What Numbers Tell: Contribution of Vegetable Oils towards Sustainable Development Goals

Obaidee, Khaled and Assen, Bart W van and Mardiharini, M and Azahari, D H and Chaidirsyah, R M (2021) What Numbers Tell: Contribution of Vegetable Oils towards Sustainable Development Goals. Foreign Policy Strategy Agency Ministry of Foreign Affairs of the Republic of Indonesia, Jakarta.

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The public discourse over the cultivation of tropical vegetable oils – in particular their potential threat to endangered tropical and sub-tropical ecosystems – has become strongly polarised. Professional spin-doctors flood social media with propaganda against targeted vegetable oils, and the negative opinions they generate result in ongoing calls for boycotts [1,2]. Yet, after decades of boycotting various commodities (among many others beef, palm oil, soybean and timber and wood fibre [3]) the spin-doctors have all but failed to conserve (let alone protect) the ecosystems they so highly value. The oversimplification required to argue for a boycott of a target commodity all but lead to the pursuit of yet another solution that was “clear, simple and wrong” [4]. For instance, the complex interactions between the numerous agricultural and forestry commodities and stakeholders [3,5,6] and must be ignored to argue for a false dilemma: vegetable oil “versus” conservation. Hence, boycotts of (mostly tropical) commodities mainly demonized the various private and public initiatives that aim to transform their cultivation and processing through “buycotts” [1,2] and – much more so – the vulnerable farmers cultivating these commodities. It is therefore necessary to reset the global debate with an objective assessment of the favourable and unfavourable aspects of the vegetable oil sector. This is more so the case, when considering the (potential) impacts of the vegetable oil sector on many (most?) Sustainable Development Goals. This means assessing all vegetable oil’s impacts on the various Sustainable Development Goals and untangling the polarised opinions regarding them [2] in a balanced, evidence-oriented and global setting. Only then can the discourse concerning the impacts of vegetable oils from tropical, sub-tropical and temperate areas achieve a level playing field and determine global partnerships and (f)actual strategies for transforming the whole vegetable oil sector. During 2021, the Indonesian Auditor Network continued its cooperation with the Foreign Policy Strategy Agency (formerly the Policy Analysis and Development Agency) of Indonesia’s Ministry of Foreign Affairs, to follow-up on its previous study on the impacts of vegetable oils on Sustainable Development Goals. The cooperation expanded the study to cover 24 indicators under 8 Sustainable Development Goals, and expanded its scope from four to twenty vegetable oil crops: 1) castor seed, 2) coconut drupe, 3) cotton seed, 4) groundnut, 5) hemp seed, 6) jojoba seed, 7) kapok fruit, 8) linseed, 9) melon seed, 10) mustard seed, 11) oil palm, 12) olive drupe, 13) poppy seed, 14) rapeseed, 15) safflower seed, 16) sesame seed, 17) shea nut, 18) soybean, 19) sunflower seed, and 20) tung nut. On this occasion, I would like to extend my gratitude and warmest appreciation to the various people who have enriched this study with their detailed contributions. In particular I wish to mention Dr. Siswo Pramono and Dr. Teuku Faizasyah (Director General and Acting Director General of the Foreign Policy Strategy Agency of Indonesia’s Ministry of Foreign Affairs), Dr. Rio Budi Rahmanto (Head of the Centre for Multilateral Policy Strategy) and Mrs. Rahmawati Wulandari (Coordinator for Economy and Development at the Centre for Multilateral Policy Strategy) and their expert support teams, as well as Dr. Khaled Obaideen (Advisory Board Member of the Indonesian Auditor Network) and Dr. Asep Suntana (Trustee of the Indonesian Auditor Network) for their invaluable support of the study. This study starts to map the multi-dimensional cloud of interactions and impacts between vegetable oil crops and SDGs. It identifies serious data gaps concerning the impacts on various SDGs, in particular 13 and 15 (Climate Action and Life on Land), suggesting that the environmental and – more so – the social impacts by the vegetable oils sector remain poorly understood. The study also identifies the current leaders and laggards amongst the vegetable oils with regards to their contributions to the SDGs. I hope this report entices the readers to further explore the intricacies of the global vegetable oils sector and to engage in joint dialogues and research on its impacts.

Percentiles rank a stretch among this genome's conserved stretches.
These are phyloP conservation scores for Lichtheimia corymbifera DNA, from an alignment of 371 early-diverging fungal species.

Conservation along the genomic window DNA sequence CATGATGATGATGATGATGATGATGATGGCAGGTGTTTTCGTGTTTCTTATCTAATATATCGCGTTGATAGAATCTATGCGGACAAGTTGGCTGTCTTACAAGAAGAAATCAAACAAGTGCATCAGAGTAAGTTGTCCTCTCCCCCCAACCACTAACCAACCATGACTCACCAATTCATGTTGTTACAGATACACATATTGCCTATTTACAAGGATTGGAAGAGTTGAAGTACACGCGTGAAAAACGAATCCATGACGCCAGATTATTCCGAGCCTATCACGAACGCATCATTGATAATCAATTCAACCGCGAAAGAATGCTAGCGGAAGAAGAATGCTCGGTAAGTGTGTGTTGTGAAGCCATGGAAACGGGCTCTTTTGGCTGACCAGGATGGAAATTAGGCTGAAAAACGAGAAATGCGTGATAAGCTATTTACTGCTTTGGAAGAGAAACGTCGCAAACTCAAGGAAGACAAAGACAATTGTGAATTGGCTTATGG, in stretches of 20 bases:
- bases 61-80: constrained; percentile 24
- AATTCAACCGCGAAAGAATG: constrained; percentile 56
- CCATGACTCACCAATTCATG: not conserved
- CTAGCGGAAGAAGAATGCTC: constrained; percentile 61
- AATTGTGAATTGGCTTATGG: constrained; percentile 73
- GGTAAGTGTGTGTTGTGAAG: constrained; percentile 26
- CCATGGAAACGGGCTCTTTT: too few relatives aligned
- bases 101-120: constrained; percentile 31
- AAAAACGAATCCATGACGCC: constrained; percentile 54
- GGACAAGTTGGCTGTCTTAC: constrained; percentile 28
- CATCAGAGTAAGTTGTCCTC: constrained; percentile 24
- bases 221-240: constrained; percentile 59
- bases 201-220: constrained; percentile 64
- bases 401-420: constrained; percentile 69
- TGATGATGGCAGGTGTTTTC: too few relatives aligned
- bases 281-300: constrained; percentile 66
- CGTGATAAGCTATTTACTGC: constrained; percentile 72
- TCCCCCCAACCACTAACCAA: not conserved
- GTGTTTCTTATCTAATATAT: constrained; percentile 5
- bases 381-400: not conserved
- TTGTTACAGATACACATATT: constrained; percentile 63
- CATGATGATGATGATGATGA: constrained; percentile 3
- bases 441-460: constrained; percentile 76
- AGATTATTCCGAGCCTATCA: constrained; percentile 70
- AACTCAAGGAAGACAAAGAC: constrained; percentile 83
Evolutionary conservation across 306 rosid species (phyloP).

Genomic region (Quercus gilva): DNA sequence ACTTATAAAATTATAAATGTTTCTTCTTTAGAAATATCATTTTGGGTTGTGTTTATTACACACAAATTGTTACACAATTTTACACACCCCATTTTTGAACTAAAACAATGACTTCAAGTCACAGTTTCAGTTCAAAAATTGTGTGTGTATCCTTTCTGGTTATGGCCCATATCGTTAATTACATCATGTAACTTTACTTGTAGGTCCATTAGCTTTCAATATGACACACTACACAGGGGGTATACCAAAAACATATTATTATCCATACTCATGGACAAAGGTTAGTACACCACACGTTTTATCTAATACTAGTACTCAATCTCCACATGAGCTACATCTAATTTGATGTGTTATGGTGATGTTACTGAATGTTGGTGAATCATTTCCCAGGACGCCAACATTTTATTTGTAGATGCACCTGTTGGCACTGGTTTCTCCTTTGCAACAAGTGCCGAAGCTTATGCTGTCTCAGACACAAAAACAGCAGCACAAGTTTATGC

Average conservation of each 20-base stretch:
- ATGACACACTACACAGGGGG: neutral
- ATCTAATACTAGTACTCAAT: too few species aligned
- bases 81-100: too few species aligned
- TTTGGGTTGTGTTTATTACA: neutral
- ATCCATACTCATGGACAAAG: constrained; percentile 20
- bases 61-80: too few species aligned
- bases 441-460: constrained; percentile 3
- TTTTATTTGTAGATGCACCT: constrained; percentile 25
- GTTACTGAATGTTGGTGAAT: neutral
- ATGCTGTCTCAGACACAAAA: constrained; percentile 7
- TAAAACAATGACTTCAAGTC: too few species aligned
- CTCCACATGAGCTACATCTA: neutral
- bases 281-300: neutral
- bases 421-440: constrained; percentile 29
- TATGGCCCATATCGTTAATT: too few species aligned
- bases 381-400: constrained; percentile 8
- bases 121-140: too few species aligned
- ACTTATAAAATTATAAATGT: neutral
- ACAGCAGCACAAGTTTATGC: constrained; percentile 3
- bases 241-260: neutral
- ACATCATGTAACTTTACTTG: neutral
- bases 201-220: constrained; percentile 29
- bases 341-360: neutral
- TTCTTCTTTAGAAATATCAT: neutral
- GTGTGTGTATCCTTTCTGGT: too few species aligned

Item Type: Book
Depositing User: Mr Sahat Maruli Tua Sinaga
Date Deposited: 11 Apr 2023 06:37
Last Modified: 11 Apr 2023 06:37
URI: http://repository.uki.ac.id/id/eprint/10977

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